Densho Digital Archive
Densho Visual History Collection
Title: George Yoshida Interview
Narrator: George Yoshida
Interviewers: Alice Ito (primary), John Pai (secondary)
Location: Seattle, Washington
Date: February 18, 2002
Densho ID: denshovh-ygeorge-01-0031

<Begin Segment 31>

AI: Well, now, like many of the younger people, you started thinking about getting out of camp --

GY: Yes.

AI: -- wanting to get out. And how did that happen for you? What, what happened?

GY: Well, I worked every day in the camp -- or rather in the camp hospital as an orderly. And after about a year, roughly about a year or so after our being sent to camp, I think the government decided that here we have over a hundred thousand people, feeding them and housing them. It's costing us millions of dollars. And there was a turn-around on the part of government authorities in terms of who we were. There were no acts of sabotage or espionage perpetrated by Japanese Americans. And the Japanese American soldiers, they, and the 100th Infantry Battalion, mostly from Hawaii, made up of Japanese Americans from Hawaii, and a few of the mainland Niseis were in the Army. And apparently, they were very much impressed with these early inductees. And the government decided again, well, we've got here, a good supply of healthy men in camps. Why not give them an opportunity to participate in the war effort?

AI: And that was about January of 1943, wasn't it, that --

GY: I suppose so.

AI: -- that the government issued these questionnaires to the young men at first and then everyone in camp to -- for people to supposedly determine were they loyal to the U.S. or not? And those who were supposedly loyal indicated on this questionnaire, then they would be allowed to volunteer for --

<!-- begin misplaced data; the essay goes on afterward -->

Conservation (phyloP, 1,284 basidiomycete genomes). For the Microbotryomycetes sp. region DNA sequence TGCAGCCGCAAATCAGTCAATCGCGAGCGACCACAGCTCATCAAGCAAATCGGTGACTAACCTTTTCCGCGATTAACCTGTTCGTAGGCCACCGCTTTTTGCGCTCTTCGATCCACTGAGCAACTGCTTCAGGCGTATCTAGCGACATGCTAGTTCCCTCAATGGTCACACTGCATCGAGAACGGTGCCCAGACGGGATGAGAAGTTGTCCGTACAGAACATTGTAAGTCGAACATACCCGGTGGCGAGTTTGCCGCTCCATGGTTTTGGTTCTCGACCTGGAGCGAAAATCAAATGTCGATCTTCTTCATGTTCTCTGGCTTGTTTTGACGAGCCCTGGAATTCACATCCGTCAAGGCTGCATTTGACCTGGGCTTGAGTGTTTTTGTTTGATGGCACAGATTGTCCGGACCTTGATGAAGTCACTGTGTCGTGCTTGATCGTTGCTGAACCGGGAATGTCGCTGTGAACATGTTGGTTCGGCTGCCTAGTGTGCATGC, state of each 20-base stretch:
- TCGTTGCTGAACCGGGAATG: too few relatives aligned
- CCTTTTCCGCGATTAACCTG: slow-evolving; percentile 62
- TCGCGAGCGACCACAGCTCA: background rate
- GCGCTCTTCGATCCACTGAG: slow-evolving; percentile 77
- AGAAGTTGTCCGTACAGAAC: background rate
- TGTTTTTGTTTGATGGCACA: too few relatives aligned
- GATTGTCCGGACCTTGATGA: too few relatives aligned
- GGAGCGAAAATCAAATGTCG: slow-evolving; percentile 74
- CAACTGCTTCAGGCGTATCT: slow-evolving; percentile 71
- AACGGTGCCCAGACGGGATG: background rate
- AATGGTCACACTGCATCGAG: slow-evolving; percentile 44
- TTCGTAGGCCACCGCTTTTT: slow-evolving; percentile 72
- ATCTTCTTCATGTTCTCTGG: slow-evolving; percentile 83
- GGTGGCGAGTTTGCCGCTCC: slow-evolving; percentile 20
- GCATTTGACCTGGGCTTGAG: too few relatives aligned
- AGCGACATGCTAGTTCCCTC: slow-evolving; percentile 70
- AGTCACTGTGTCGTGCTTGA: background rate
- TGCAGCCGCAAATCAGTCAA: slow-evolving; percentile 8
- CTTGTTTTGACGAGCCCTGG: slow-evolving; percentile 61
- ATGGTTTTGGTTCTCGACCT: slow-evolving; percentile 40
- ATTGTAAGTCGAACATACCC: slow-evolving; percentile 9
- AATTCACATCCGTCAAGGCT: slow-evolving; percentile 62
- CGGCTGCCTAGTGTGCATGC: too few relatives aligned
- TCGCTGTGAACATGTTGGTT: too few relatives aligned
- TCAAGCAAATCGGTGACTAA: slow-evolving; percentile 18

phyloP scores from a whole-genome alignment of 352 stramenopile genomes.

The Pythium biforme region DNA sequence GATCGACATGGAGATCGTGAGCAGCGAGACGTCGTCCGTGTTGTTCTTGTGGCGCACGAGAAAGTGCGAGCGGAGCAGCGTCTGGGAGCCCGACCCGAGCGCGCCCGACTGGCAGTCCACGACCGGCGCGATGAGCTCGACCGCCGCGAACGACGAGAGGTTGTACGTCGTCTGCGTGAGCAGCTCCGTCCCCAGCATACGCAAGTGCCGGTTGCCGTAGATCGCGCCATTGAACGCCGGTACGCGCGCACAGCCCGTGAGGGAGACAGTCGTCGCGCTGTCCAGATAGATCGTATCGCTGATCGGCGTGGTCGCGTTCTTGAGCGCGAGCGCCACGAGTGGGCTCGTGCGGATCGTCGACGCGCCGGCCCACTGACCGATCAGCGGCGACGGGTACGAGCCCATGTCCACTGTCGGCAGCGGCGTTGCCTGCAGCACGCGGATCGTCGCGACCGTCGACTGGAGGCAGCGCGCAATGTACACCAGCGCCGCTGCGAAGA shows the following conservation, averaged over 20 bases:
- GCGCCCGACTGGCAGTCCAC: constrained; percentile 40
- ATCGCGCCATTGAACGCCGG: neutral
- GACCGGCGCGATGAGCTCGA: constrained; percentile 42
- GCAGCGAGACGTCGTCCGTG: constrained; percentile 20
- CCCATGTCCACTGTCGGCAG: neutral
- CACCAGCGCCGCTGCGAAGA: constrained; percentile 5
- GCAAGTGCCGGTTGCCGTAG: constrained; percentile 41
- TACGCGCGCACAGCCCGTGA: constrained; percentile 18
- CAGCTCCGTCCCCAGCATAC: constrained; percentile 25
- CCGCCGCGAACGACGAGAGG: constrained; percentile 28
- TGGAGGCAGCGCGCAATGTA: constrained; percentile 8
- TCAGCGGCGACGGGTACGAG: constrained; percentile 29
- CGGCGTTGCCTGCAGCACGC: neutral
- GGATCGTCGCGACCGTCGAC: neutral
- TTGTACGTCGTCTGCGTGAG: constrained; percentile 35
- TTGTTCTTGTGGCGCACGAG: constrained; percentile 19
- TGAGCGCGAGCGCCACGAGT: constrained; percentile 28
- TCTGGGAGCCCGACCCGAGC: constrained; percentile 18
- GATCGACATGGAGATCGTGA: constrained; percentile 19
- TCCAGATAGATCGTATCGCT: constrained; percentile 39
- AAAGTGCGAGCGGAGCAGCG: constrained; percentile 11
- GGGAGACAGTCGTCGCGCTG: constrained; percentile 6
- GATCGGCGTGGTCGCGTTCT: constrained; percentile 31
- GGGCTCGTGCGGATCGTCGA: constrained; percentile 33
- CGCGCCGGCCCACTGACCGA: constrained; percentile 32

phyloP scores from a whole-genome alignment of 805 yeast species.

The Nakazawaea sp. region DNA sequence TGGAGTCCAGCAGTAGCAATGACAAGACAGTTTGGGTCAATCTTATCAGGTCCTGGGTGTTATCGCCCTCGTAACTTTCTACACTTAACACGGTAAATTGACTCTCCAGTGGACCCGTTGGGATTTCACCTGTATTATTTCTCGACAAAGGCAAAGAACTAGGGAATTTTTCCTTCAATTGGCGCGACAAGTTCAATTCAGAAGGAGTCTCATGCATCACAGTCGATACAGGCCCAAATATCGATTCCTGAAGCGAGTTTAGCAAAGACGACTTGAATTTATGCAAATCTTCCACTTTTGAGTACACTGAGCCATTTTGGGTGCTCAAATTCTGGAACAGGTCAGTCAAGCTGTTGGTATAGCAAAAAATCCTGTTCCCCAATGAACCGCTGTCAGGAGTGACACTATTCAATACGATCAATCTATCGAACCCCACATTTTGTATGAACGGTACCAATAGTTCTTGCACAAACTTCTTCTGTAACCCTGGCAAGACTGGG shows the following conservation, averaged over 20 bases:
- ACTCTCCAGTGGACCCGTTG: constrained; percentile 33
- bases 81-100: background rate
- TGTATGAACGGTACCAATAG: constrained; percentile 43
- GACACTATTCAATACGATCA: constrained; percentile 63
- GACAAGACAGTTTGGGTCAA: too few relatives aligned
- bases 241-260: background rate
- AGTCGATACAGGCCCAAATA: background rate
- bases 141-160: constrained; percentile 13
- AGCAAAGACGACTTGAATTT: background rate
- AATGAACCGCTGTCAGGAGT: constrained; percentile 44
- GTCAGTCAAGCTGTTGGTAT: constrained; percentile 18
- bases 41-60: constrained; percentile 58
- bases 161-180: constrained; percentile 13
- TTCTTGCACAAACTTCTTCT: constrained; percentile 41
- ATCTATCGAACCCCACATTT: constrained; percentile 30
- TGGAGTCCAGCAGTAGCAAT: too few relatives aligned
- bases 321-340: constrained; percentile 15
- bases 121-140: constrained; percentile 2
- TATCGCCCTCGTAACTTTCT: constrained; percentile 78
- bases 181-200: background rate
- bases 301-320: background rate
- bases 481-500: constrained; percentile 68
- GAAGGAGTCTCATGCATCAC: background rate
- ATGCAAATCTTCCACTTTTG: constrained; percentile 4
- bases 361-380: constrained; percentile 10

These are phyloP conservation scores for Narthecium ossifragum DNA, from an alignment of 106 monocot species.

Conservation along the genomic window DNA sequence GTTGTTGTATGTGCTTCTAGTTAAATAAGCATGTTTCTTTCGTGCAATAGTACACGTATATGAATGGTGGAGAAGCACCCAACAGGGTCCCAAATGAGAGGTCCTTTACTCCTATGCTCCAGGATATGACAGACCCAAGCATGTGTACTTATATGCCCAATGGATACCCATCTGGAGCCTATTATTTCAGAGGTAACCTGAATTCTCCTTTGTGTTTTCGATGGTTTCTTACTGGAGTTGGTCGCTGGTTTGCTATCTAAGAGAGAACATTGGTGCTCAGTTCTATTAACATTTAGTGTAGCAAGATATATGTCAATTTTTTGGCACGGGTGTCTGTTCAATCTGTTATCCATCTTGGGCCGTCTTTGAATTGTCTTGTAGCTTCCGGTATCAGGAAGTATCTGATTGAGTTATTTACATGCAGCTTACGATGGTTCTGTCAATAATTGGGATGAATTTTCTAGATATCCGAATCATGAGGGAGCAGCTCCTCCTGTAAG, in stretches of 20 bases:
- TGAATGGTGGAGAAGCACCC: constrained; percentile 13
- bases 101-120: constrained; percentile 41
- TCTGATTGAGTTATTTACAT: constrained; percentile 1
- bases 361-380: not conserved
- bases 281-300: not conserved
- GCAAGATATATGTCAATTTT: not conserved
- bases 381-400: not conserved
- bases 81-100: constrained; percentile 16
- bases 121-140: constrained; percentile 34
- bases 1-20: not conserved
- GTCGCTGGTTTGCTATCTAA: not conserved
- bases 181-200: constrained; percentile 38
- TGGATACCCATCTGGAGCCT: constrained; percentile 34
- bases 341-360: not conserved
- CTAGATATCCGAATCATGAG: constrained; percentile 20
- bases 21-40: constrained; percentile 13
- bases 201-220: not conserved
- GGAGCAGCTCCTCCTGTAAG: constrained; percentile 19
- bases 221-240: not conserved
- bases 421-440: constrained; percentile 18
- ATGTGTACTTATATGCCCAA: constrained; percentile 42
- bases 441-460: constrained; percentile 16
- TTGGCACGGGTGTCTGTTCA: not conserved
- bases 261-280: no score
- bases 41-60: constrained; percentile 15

GY: Yes, volunteer.

AI: -- the Army or, or possibly apply to leave.

GY: Yeah.

AI: Do, do you recall that questionnaire?

GY: Yeah, I recall that. I think it was the "yes-yes," "no-no" kind of a question. The question -- I'm not quite sure what numbers they were, but the point is we were asked if we would be loyal to the United States as citizens and not to protect any other country. Essentially this is what it said. And I said well, I certainly am an American and am not going to go out of my way to protect any other country other than the United States. So when those two questions that were answered, I said "yes-yes" without any doubts, without much debate in my mind. And this is true of most Niseis of my, among my friends. So I said "yes-yes." And so it was not a matter of much debate in my mind. And my parents had nothing to say or didn't try to effect -- or affect my, my ideas about how to answer these, these questions. They didn't say, you should do this or not, yeah. They were pretty cool about that. So my answer was yes, I would defend the country and -- but I wasn't ready to enlist into the Army at that time, although many Niseis did out of camp, yeah.

<End Segment 31> - Copyright © 2002 Densho. All Rights Reserved.